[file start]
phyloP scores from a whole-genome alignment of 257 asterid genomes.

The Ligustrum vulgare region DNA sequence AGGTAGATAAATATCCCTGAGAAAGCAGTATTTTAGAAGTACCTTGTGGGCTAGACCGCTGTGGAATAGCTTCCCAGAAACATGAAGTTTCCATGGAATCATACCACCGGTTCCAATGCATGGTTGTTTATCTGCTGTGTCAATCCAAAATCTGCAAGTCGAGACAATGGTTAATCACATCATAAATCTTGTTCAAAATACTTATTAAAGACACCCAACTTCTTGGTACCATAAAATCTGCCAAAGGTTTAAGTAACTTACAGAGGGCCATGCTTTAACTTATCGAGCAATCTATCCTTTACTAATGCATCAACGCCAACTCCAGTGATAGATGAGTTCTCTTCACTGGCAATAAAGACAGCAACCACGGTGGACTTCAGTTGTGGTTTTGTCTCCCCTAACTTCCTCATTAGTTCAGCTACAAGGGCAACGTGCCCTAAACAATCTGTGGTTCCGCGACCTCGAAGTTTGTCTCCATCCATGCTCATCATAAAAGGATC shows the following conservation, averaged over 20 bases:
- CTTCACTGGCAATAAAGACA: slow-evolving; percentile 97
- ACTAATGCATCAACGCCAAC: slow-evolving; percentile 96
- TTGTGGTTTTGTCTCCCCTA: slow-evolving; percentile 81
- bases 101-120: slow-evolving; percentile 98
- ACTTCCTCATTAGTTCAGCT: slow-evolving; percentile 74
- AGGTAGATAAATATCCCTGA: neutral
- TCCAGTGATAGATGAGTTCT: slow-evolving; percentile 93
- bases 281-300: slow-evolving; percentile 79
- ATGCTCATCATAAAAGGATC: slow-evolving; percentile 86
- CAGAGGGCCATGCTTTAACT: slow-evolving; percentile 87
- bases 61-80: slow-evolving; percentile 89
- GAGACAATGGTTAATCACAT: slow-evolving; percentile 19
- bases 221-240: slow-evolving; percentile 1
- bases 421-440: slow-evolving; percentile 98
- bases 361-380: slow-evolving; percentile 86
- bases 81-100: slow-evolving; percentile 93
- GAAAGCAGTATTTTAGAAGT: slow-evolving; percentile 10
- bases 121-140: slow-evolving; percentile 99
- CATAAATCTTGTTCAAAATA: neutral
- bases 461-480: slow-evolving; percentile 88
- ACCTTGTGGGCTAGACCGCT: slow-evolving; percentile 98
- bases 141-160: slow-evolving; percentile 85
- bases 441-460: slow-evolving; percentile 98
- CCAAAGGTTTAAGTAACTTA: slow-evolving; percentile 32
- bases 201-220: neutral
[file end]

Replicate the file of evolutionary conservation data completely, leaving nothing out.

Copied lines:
phyloP scores from a whole-genome alignment of 257 asterid genomes.

The Ligustrum vulgare region DNA sequence AGGTAGATAAATATCCCTGAGAAAGCAGTATTTTAGAAGTACCTTGTGGGCTAGACCGCTGTGGAATAGCTTCCCAGAAACATGAAGTTTCCATGGAATCATACCACCGGTTCCAATGCATGGTTGTTTATCTGCTGTGTCAATCCAAAATCTGCAAGTCGAGACAATGGTTAATCACATCATAAATCTTGTTCAAAATACTTATTAAAGACACCCAACTTCTTGGTACCATAAAATCTGCCAAAGGTTTAAGTAACTTACAGAGGGCCATGCTTTAACTTATCGAGCAATCTATCCTTTACTAATGCATCAACGCCAACTCCAGTGATAGATGAGTTCTCTTCACTGGCAATAAAGACAGCAACCACGGTGGACTTCAGTTGTGGTTTTGTCTCCCCTAACTTCCTCATTAGTTCAGCTACAAGGGCAACGTGCCCTAAACAATCTGTGGTTCCGCGACCTCGAAGTTTGTCTCCATCCATGCTCATCATAAAAGGATC shows the following conservation, averaged over 20 bases:
- CTTCACTGGCAATAAAGACA: slow-evolving; percentile 97
- ACTAATGCATCAACGCCAAC: slow-evolving; percentile 96
- TTGTGGTTTTGTCTCCCCTA: slow-evolving; percentile 81
- bases 101-120: slow-evolving; percentile 98
- ACTTCCTCATTAGTTCAGCT: slow-evolving; percentile 74
- AGGTAGATAAATATCCCTGA: neutral
- TCCAGTGATAGATGAGTTCT: slow-evolving; percentile 93
- bases 281-300: slow-evolving; percentile 79
- ATGCTCATCATAAAAGGATC: slow-evolving; percentile 86
- CAGAGGGCCATGCTTTAACT: slow-evolving; percentile 87
- bases 61-80: slow-evolving; percentile 89
- GAGACAATGGTTAATCACAT: slow-evolving; percentile 19
- bases 221-240: slow-evolving; percentile 1
- bases 421-440: slow-evolving; percentile 98
- bases 361-380: slow-evolving; percentile 86
- bases 81-100: slow-evolving; percentile 93
- GAAAGCAGTATTTTAGAAGT: slow-evolving; percentile 10
- bases 121-140: slow-evolving; percentile 99
- CATAAATCTTGTTCAAAATA: neutral
- bases 461-480: slow-evolving; percentile 88
- ACCTTGTGGGCTAGACCGCT: slow-evolving; percentile 98
- bases 141-160: slow-evolving; percentile 85
- bases 441-460: slow-evolving; percentile 98
- CCAAAGGTTTAAGTAACTTA: slow-evolving; percentile 32
- bases 201-220: neutral